- Hurricane Dorian (2019)- This storm changed paths multiple times and ended up causing an estimated $1.5-3 Billion dollars of damage in the Caribbean.
But crises aren’t limited to natural disasters. Disease outbreaks like the Coronavirus can present special challenges, especially because they’re more difficult to foresee. As with any kind of disaster, it helps to be plugged into official communication regarding the virus.
It’s imperative that we, as church marketers, think through what we communicate and how we go about doing so- even in the midst of a crisis. So, whether your community is prone to hurricanes or wildfires, here are some practical tips and strategies to help your church minister effectively through the (literal and figurative) storms of life:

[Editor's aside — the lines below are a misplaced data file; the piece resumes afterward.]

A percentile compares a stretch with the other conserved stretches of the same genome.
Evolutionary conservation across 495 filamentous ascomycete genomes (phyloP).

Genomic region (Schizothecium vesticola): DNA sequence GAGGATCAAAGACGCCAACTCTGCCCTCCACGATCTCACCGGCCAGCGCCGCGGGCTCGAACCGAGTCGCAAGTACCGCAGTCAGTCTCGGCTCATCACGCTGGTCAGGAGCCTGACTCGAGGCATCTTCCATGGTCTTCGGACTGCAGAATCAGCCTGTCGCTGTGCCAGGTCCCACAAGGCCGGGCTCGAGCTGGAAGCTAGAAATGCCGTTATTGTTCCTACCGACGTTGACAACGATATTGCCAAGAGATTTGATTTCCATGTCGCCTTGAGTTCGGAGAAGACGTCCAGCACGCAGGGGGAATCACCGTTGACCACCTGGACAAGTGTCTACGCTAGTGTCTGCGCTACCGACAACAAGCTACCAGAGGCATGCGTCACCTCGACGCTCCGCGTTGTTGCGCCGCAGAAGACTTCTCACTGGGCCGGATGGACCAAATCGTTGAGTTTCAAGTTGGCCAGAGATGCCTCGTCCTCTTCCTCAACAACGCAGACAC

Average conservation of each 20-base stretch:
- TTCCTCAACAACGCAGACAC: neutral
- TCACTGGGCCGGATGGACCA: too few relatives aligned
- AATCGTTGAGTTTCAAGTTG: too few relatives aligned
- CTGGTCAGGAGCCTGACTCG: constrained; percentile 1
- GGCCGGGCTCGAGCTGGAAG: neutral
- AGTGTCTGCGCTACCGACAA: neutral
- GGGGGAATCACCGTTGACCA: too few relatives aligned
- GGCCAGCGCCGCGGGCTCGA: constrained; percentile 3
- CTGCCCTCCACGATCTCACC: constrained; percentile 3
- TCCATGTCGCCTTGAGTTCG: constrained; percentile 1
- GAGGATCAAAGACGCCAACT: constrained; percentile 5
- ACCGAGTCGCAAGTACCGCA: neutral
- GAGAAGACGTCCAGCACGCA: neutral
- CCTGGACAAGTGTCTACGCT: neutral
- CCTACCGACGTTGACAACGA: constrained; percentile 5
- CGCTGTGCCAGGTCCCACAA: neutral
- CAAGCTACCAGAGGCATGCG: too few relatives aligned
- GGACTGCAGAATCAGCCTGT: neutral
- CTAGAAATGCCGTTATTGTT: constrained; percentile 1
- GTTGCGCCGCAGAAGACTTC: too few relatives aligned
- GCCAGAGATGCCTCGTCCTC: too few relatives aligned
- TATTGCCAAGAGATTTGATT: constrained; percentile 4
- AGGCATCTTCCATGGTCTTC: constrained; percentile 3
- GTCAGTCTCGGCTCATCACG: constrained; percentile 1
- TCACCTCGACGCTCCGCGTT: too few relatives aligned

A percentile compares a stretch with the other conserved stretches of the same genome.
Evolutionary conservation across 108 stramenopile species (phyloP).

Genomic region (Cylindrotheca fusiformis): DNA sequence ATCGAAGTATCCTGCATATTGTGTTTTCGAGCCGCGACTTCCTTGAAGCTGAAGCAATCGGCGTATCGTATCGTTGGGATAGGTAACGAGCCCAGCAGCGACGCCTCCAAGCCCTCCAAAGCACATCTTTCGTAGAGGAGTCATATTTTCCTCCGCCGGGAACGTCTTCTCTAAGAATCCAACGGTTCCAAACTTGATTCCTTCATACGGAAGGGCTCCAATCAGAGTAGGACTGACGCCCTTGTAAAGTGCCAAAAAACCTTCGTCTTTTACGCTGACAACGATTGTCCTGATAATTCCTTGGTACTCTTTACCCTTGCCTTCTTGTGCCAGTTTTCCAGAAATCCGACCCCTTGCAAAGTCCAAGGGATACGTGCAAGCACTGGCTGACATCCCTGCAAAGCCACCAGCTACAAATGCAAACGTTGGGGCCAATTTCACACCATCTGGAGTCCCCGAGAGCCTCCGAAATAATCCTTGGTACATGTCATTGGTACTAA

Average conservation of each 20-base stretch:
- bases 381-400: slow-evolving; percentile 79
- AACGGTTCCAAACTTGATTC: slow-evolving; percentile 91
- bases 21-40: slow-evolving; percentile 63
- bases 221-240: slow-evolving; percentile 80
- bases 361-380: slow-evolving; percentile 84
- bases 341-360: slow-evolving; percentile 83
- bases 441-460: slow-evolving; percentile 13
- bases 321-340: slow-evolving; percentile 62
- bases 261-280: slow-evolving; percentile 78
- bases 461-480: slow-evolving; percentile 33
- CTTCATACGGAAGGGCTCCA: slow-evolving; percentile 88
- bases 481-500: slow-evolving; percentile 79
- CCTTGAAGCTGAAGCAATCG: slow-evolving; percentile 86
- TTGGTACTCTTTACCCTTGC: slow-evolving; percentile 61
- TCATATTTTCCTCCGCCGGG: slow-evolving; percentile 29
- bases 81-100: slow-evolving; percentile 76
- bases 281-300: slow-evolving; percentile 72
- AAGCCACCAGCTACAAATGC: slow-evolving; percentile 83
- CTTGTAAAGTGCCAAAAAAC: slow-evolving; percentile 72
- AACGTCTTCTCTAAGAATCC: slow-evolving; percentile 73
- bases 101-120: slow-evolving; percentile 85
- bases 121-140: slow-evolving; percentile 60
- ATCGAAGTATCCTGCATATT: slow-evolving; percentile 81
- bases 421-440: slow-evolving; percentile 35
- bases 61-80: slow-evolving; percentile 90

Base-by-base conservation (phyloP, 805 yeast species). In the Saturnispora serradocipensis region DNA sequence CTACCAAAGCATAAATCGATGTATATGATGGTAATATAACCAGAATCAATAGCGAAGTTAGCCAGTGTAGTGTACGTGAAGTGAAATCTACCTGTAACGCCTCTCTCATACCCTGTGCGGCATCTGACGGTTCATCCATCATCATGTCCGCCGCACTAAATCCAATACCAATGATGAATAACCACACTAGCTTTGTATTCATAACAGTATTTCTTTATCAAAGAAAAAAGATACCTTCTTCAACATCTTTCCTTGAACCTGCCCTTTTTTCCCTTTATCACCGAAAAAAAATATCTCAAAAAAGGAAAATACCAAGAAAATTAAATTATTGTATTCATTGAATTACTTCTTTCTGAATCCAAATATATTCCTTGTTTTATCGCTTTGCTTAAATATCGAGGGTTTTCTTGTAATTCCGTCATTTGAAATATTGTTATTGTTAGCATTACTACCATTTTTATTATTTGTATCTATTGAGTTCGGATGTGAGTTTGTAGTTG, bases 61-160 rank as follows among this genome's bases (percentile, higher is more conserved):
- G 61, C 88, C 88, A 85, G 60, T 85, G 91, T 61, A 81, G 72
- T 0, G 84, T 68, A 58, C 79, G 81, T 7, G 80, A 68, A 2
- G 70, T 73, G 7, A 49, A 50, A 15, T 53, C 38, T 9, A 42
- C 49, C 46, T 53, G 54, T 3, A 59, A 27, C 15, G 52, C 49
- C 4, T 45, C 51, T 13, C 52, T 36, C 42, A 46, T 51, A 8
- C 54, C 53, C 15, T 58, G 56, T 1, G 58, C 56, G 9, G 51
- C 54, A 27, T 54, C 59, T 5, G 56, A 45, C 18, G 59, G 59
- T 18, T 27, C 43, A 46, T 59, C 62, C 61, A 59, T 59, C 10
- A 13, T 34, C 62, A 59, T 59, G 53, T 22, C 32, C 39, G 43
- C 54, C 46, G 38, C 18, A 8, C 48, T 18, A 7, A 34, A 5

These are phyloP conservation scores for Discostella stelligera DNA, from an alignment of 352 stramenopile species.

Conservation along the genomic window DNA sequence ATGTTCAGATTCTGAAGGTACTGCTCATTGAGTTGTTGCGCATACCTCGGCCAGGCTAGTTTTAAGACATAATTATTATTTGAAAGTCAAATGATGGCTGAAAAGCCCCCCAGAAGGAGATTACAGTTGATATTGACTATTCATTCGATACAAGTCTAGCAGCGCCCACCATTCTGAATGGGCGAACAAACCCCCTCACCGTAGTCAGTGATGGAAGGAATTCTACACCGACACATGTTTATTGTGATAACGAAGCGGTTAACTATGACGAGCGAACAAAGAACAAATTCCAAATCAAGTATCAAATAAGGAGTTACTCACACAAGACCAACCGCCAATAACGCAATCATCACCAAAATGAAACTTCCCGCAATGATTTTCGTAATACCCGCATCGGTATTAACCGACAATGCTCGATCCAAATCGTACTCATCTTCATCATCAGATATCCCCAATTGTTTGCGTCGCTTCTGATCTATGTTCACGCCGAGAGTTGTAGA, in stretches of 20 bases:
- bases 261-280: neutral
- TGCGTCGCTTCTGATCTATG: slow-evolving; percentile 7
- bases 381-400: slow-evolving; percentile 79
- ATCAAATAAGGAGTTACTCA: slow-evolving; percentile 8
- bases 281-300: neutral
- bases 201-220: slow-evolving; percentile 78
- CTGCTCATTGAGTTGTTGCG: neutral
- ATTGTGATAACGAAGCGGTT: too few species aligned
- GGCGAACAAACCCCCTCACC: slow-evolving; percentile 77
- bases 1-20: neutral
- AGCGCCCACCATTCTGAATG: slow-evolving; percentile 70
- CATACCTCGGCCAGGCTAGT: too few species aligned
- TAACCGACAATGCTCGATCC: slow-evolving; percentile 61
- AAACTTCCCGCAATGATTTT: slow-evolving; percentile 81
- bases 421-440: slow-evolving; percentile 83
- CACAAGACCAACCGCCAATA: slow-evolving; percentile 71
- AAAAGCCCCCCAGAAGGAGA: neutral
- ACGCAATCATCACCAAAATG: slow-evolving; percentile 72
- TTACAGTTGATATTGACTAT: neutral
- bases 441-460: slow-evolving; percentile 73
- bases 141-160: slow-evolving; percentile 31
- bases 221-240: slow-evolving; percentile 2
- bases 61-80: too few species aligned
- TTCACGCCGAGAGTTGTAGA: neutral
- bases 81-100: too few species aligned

Tip #1: Become familiar with the disasters that plague your community so you can create a complete church crisis response plan.
In today’s world, nearly everyone has some sort of disaster to deal with. Even if it’s not weather-related, cities like Flint, Michigan have been dealing with clean water shortages that have some of the same lasting damages. If you don’t already know, find out what issues your community is most likely to encounter.
Tip #2: Check your scheduled social media posts and update your website homepage.
If you utilize Hootsuite or any other scheduling platforms for your accounts, make sure you adjust your posts to remain relevant. There’s nothing worse than having a tornado hit subdivisions down the road and an hour later your church posts something scheduled about your small groups launch! People are also looking for quick information during these moments. Updating your website homepage, even if you do not have a full game plan yet, is a great way to let people know you are actively aware of what’s happening and are looking to help in whatever way you can.
Tip #3: Determine what your church is uniquely positioned to do.